I don’t listen to NPR (National Public Radio) as often as I should or wish I could, but I heard something said yesterday by a talented young artist that has really moved me.
In essence: practice because you love to perform.
The young woman, a teenaged cello player, was being interviewed for a show about musical phenoms and was discussing the transition from her parents forcing her to practice to growing older and forcing herself to practice.
What she said about that transition struck me:
“I still don’t like to practice, but I practice because I love to play well.”
Slow down. Read that again. Let it sink in.
Especially at the milestone where we decide to make the transition from amateur photographer to paid professional, we artists are often held back by our insecurities, our sense of inferiority.
In most cases, we get into photography because we love good photography, because we want to be a part of it, to create art that expresses our creativity and moves others the way good art moves us.
This love of good photography also causes us to look at our own work and compare it to “the pros.” When we see the huge gap – in creativity, impact, lighting, subtlety, meaning, posing, emotion – between what we see in our work and what inspires us, it triggers that tightness in our chests we feel when hope swiftly evacuates the spirit.
As they say, you have to stumble before you stride; you have to crawl before you walk.
But the size of the gap between where we are and where we so desperately desire to be is seemingly impossible to bridge. We stagnate, we lose hope, we choke, we curse the gods for our lack of innate talent, and we distract ourselves from our artistic desires because we’ll never be “good enough” anyway.
You know what?
That’s horsesh*t and you know better.
You know that, not unlike certain bodily orifices and opinions, everybody’s got an excuse. However, you may not know this fact is your biggest opportunity to realize your dreams of becoming a successful professional photographer.
Everybody has a reason why they’re not where they want to be in life, and everybody has an excuse why they’re not making changes and taking action to get to where they want to be. And everybody, on some level, already knows this.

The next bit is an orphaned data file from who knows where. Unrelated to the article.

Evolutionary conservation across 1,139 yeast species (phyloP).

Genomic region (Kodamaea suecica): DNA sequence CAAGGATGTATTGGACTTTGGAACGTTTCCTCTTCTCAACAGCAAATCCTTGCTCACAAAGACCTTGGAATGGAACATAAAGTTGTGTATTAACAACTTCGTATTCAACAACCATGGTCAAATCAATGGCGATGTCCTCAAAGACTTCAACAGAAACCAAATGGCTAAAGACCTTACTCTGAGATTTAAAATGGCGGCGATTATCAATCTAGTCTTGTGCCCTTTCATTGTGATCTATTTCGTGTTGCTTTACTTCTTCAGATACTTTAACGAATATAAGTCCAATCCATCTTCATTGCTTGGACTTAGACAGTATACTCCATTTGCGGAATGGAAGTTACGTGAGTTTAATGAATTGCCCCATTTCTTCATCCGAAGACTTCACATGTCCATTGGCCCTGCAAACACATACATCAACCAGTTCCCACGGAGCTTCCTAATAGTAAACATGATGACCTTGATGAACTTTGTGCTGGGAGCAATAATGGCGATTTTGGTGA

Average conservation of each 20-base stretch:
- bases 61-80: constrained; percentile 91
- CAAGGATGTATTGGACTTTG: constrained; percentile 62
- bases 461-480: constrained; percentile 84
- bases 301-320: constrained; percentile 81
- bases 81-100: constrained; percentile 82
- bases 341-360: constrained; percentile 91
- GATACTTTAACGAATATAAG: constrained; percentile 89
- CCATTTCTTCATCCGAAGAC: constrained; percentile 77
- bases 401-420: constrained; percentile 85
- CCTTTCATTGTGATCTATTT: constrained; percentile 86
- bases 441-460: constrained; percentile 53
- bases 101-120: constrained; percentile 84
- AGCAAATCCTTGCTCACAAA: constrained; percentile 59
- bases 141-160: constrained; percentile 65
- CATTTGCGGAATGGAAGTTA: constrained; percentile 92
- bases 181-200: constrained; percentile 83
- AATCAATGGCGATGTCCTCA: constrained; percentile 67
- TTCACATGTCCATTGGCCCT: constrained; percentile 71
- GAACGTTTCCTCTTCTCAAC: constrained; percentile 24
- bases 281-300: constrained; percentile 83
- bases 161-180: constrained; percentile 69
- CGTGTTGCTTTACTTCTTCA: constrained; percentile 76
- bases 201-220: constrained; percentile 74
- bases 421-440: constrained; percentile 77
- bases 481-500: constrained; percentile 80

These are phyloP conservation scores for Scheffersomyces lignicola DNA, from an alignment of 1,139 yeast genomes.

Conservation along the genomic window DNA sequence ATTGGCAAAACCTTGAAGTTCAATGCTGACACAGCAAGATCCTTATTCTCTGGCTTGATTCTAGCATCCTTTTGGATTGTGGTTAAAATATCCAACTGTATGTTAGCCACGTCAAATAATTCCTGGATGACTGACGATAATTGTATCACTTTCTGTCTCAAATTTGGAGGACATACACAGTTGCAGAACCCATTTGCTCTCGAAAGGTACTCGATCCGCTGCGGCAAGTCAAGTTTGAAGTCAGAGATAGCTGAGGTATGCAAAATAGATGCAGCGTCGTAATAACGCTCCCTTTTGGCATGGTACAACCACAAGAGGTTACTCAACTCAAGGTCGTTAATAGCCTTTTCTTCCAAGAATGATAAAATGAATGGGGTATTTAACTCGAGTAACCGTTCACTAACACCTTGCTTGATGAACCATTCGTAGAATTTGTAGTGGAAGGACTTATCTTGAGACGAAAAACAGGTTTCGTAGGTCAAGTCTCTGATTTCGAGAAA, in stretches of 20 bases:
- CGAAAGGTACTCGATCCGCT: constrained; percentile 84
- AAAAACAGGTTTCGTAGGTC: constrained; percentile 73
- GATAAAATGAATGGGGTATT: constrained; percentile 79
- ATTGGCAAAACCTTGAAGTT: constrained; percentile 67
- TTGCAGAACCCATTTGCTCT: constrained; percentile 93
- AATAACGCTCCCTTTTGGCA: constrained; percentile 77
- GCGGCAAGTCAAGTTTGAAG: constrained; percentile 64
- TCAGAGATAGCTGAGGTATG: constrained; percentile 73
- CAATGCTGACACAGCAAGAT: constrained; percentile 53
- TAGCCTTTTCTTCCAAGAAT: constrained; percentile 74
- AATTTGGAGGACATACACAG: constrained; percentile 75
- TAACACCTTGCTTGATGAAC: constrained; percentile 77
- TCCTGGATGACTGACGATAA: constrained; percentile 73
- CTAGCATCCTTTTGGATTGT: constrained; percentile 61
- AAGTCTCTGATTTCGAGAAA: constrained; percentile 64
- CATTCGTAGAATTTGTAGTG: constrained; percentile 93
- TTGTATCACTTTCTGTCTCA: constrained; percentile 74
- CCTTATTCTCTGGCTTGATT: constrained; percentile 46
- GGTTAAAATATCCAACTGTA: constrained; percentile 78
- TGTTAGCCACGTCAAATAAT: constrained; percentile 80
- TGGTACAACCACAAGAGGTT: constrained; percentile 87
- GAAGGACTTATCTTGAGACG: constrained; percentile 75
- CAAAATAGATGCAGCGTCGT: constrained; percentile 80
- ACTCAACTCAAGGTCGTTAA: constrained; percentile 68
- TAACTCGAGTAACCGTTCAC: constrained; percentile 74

But that’s why we need the occasional kick in the pants, whether it’s to lose a few pounds, eat better, cut back on vices and bad habits, or to realize that our dreams of becoming successful photographers really can come true.
You already know this, but like the young musician noted above, I’m going to say it: all it takes is practice. You don’t have to like to practice, but practice will make you a better photographer. No matter how good you are, you can get better – and no matter how bad you are, you can get better.
But the fact remains either way: if you want to get better, you have to practice.
It’s a devilish catch-22 that we photographers fall into. We want to be great at what we do and, preferably, make money from it. The obvious and direct path to becoming great is to practice. But to practice, we have to take mediocre or downright crappy photos. We have to do it wrong. We have to screw up, come up short, and then wallow in how bad we are, all the things we haven’t learned to do right, and imagine all the things we don’t even yet know we need to know to do it right.
We want to be talented artists. But to get there, we have to willingly be talentless hacks.
It’s disheartening. It’s cruel. It’s downright vicious. It’s brutal. It’s a marathon in the desert. It’s not for the weak of heart. It’s not for everyone.
And that’s why it’s a huge opportunity for you.
I’ll say it clearly: read marketing guru Seth Godin’s book “The Dip” – it will change the way you look at the challenges of your life and your career. Better yet, pick up the audiobook version and let the author give you a new perspective on failure and opportunity.
I could write an article on just the subject of The Dip, but here’s the cheat sheet:
- If you were to graph out The Dip, it would take the shape of a very wide U – high on the ends, low and even in the middle. This graph basically represents ‘wins’ over the course of a given venture, such as your part time photography career.